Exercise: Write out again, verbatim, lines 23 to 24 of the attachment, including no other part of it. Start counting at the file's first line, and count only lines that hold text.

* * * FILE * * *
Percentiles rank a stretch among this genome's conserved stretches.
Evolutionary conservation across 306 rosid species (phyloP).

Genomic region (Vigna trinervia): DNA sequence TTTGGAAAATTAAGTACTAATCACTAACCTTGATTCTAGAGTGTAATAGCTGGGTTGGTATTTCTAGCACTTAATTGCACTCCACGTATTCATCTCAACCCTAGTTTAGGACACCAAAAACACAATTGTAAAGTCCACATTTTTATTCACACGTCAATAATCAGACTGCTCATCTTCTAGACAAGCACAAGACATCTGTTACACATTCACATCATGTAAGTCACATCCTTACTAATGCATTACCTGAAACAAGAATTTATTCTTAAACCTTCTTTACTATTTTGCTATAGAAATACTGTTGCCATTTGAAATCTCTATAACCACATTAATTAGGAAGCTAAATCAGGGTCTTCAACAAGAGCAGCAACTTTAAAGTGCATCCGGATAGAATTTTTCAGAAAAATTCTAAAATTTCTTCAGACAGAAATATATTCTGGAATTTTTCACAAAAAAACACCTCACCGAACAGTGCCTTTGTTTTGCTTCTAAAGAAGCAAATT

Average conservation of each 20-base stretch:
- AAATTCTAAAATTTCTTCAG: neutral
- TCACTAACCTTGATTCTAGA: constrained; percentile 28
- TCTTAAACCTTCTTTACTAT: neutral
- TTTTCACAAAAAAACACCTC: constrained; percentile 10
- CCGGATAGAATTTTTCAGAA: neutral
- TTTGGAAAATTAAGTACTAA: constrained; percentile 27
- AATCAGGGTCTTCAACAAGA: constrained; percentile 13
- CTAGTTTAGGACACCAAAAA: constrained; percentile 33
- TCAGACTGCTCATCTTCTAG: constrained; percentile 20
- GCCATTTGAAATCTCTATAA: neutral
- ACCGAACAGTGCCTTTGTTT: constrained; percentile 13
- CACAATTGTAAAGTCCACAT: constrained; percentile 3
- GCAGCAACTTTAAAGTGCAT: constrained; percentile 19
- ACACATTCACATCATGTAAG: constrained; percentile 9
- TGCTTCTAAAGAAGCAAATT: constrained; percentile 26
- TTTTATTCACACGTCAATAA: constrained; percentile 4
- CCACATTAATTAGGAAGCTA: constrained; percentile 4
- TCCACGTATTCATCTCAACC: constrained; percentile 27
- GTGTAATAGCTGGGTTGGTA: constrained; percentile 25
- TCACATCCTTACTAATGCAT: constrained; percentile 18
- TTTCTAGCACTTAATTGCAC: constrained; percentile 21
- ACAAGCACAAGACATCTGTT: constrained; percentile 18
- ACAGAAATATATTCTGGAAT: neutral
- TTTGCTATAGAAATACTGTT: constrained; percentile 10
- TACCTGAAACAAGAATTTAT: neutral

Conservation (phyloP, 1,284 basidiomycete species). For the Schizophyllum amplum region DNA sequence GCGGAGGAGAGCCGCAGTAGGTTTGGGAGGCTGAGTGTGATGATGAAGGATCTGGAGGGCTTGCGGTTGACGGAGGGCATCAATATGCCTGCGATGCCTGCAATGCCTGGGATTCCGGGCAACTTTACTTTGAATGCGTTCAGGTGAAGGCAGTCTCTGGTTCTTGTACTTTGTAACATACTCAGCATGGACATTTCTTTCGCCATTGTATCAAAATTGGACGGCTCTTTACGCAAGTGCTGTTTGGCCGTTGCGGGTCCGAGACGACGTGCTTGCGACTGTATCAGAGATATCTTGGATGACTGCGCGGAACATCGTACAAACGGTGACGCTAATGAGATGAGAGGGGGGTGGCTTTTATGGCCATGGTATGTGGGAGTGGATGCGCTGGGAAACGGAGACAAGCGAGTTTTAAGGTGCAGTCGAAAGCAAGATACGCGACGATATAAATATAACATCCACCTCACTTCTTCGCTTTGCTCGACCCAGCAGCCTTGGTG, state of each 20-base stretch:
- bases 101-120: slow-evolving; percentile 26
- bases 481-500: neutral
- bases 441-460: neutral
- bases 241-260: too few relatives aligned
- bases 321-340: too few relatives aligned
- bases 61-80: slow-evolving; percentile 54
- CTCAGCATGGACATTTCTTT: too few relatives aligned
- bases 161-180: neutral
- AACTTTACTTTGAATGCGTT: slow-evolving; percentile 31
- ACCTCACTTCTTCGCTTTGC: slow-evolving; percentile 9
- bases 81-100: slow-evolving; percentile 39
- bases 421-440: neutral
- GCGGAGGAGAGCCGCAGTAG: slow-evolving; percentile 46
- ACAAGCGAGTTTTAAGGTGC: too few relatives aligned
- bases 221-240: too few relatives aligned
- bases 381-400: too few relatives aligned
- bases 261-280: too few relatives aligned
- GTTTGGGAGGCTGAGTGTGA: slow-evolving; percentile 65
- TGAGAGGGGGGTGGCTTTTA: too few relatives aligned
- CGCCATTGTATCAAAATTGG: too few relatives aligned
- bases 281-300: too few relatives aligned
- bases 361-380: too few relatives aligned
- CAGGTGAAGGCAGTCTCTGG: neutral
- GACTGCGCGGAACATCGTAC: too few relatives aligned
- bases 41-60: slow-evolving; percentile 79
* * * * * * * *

- GTGTAATAGCTGGGTTGGTA: constrained; percentile 25
- TCACATCCTTACTAATGCAT: constrained; percentile 18